New eatery wants to change the way Washingtonians think about hummus

WASHINGTON — On restaurant menus, hummus is typically listed as an appetizer. At cocktail parties, it often accompanies crudités. But at D.C.’s newest fast-casual spot, the popular chickpea spread has been called off the sidelines, and instead, is the star of each meal.

Inside Little Sesame’s new home at 1828 L St. NW, chefs and co-founders Ronen Tenne and Nick Wiseman make more than 70 pounds of hummus each morning — and that’s just for the lunch crowd. Once blended, it gets scooped into the base of bowls and topped with roasted cauliflower or summer greens; and filled into pockets of pita with roasted eggplant or chicken shawarma.

Drawing on inspiration from Middle Eastern hummus shops, the two former fine-dining chefs say this is the way the creamy spread should be consumed.

“In so much of the world, it’s eaten as a center-of-the-plate meal — it’s truly a working lunch — but it’s never really been experienced that way here. Americans have always eaten hummus as a side or a dip. So there was a big opportunity to change the way people thought about hummus,” said Wiseman, who is also behind the Southeast D.C. seafood restaurant, Whaley’s.

Inside Little Sesame’s new home at 1828 L St. NW, chefs and co-founders Ronen Tenne and Nick Wiseman make more than 70 pounds of hummus each morning — and that’s just for the lunch crowd. (Anna Meyer)

Little Sesame is not a new name to the Dupont Circle lunch crowd. The Israeli-inspired eatery launched as a pop-up nearly three years ago inside a Jewish deli on Connecticut Avenue. But with its new 1,400-square-foot space near Farragut North, Tenne and Wiseman can reach more locals in search of a quick and healthy meal using a food that’s pleasing to American palates.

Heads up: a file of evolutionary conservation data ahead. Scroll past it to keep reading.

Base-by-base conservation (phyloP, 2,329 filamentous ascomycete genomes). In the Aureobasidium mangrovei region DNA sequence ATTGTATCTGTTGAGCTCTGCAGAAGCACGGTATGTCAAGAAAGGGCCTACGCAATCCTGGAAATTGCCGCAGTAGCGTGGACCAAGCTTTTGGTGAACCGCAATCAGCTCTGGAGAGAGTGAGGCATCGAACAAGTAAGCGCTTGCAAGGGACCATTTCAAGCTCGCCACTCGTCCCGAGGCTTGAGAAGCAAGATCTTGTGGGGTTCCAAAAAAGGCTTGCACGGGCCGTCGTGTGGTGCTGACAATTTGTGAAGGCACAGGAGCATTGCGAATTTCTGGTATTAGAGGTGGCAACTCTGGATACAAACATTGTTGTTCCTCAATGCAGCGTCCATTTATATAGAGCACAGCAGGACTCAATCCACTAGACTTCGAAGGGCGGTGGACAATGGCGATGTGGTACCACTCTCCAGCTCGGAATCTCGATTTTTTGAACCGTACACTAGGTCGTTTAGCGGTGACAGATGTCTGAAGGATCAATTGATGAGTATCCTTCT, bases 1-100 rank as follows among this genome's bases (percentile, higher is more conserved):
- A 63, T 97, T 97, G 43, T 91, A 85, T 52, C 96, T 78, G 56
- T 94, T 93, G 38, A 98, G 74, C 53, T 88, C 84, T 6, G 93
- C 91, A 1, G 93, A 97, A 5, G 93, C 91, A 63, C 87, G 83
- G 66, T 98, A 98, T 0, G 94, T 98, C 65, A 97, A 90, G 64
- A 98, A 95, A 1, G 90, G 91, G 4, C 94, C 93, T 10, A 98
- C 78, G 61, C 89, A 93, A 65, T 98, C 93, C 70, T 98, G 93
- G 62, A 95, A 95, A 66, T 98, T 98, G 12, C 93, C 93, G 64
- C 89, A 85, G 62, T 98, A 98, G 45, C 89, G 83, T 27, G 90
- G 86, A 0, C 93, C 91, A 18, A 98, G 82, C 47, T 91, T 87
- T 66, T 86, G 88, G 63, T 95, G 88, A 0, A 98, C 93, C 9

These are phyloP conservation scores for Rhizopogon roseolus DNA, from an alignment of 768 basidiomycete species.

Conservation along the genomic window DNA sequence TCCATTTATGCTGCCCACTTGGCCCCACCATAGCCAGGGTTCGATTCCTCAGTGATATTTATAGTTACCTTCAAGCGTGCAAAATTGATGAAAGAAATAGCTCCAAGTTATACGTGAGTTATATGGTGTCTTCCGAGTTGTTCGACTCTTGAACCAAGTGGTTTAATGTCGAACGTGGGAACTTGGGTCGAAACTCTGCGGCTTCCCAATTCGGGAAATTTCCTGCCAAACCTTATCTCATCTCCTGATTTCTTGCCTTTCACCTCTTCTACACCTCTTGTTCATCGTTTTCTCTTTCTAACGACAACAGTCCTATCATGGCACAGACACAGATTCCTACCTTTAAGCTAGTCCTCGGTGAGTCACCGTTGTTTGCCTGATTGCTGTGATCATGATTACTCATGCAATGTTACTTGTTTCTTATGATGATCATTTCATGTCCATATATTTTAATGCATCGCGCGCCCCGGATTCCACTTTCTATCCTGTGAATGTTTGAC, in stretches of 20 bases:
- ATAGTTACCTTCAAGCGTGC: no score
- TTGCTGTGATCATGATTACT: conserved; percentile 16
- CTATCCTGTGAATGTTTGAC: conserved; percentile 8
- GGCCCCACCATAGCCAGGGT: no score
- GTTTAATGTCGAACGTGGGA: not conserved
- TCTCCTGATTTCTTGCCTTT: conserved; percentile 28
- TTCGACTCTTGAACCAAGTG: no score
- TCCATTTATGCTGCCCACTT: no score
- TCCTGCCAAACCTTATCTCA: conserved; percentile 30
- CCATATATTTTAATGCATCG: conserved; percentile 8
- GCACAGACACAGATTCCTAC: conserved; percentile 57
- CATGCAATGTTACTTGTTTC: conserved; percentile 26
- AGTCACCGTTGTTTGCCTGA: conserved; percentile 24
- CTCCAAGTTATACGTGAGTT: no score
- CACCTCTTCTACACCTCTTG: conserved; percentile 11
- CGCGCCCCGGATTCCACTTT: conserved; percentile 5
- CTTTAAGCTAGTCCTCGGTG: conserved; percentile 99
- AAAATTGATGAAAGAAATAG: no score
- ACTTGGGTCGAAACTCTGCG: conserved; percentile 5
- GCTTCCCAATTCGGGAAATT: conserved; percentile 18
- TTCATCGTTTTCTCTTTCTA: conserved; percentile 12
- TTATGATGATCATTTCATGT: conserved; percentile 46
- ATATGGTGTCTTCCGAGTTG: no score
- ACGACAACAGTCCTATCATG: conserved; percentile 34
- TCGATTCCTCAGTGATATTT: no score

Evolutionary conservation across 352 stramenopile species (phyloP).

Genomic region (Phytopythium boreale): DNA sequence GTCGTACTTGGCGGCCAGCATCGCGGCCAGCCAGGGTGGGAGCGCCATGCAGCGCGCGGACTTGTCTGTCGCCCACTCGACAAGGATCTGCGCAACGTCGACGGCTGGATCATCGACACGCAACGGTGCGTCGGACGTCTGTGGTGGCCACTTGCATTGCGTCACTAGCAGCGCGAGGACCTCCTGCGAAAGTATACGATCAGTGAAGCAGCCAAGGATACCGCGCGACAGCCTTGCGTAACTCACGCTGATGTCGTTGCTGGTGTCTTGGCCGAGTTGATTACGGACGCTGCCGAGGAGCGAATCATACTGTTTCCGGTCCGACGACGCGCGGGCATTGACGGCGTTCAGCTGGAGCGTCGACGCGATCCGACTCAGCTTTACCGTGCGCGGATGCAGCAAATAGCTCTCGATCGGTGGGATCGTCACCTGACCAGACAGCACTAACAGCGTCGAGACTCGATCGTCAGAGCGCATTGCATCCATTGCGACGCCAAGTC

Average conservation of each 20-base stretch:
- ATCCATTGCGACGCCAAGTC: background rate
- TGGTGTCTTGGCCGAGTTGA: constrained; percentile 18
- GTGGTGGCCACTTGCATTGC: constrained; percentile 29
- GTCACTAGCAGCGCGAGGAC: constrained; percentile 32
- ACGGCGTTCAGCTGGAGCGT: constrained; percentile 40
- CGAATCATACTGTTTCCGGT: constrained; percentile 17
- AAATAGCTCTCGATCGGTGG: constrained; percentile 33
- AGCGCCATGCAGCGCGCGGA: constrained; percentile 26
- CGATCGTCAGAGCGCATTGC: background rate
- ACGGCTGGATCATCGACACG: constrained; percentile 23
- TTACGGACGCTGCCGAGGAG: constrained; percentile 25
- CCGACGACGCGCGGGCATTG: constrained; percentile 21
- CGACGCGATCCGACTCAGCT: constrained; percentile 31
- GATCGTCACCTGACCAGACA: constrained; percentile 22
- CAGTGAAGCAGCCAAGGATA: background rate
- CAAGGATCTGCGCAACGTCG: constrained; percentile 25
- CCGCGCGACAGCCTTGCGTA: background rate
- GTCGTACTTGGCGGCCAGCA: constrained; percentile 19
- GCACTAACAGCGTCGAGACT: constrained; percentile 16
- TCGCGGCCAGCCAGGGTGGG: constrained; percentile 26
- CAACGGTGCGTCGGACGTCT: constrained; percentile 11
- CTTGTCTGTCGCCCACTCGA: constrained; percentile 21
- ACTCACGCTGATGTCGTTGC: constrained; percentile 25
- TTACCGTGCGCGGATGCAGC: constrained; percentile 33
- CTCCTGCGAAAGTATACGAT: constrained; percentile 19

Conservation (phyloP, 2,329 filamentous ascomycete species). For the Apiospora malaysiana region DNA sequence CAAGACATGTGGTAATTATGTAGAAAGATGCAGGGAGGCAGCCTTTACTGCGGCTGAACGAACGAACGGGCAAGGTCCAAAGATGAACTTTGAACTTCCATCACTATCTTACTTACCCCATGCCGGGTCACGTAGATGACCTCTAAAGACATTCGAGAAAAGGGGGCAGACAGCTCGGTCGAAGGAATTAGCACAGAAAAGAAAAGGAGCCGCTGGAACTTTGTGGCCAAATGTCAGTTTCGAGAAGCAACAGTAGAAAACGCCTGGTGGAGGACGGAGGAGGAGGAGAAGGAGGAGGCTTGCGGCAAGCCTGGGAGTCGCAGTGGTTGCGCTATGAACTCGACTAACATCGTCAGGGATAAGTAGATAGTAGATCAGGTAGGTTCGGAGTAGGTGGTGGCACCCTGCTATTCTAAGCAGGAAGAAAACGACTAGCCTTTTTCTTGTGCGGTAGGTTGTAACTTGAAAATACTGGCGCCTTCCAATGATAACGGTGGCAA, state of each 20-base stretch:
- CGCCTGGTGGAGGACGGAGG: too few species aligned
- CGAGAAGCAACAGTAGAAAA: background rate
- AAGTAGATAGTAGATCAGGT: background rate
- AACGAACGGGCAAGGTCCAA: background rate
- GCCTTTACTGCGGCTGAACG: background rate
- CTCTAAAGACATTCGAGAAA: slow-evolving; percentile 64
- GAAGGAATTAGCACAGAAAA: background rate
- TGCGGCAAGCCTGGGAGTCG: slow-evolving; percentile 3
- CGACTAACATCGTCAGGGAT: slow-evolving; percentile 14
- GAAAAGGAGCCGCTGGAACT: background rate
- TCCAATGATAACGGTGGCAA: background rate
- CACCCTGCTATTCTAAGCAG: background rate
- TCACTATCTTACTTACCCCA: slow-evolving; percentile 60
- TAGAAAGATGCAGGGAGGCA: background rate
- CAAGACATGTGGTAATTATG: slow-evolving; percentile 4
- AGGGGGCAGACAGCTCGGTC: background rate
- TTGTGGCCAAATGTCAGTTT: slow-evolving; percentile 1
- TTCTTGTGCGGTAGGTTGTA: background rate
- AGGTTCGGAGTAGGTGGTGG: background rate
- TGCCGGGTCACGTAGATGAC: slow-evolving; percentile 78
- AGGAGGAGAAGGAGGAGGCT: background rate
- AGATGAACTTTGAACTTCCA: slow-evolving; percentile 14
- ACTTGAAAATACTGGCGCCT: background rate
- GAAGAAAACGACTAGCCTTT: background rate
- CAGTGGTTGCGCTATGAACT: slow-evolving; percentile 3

“Hummus is one of those deeply satisfying things. There are the major food groups, and I think hummus is becoming one of them,” Wiseman said.

In the U.S., hummus accounts for nearly $725 million in grocery sales, TODAY reports. And an estimated 25 percent of Americans keep hummus on hand. But Tenne and Wiseman say the hummus at Little Sesame is different from the tubs found on store shelves. They describe their product as smooth and creamy, but with a lightness to it.

“It’s something where you can go back to work and feel energized and good for the rest of the day,” Wiseman said.

The chefs say the ingredients they use drive the flavor and consistency of Little Sesame’s hummus. The chickpeas, which are smaller and more dense than most varieties, come from a single grower based in Montana. The tahini is imported from Israel.

“Hummus is a simple thing, but there’s so much about the process and the ingredients that you have this variability of the hummus you’ve eaten — everywhere it tastes so different,” Wiseman said.

In addition to encouraging diners to think of hummus more as an entree and less as an accompaniment, the two chefs say they also wanted to bring the “vibrancy and energy” of Middle Eastern hummus shops to D.C. (Anna Meyer)

Plates of seasonal vegetables (or salatim) round out the menu, including smashed cucumbers with pickled Fresno chili and dill, and chopped salad with tahini, za’atar and lemon. Little Sesame also offers dairy-free soft serve in two flavors: vanilla-tahini and dark chocolate Turkish coffee.

In addition to encouraging diners to think of hummus more as an entree and less as an accompaniment, the two chefs say they also wanted to bring the “vibrancy and energy” of Middle Eastern hummus shops to D.C.

Tenne, a native of Israel, said that feeling of community, served alongside authentic food, is something he has been in search of since he moved to the U.S., nearly 15 years ago.

Now, he has one — his own.

“It’s really hard to find a place that does it properly … but people are ready for it. They want it,” Tenne said.

Little Sesame is at 1828 L St. NW, and is open from 11 a.m. to 8 p.m., Monday through Friday.


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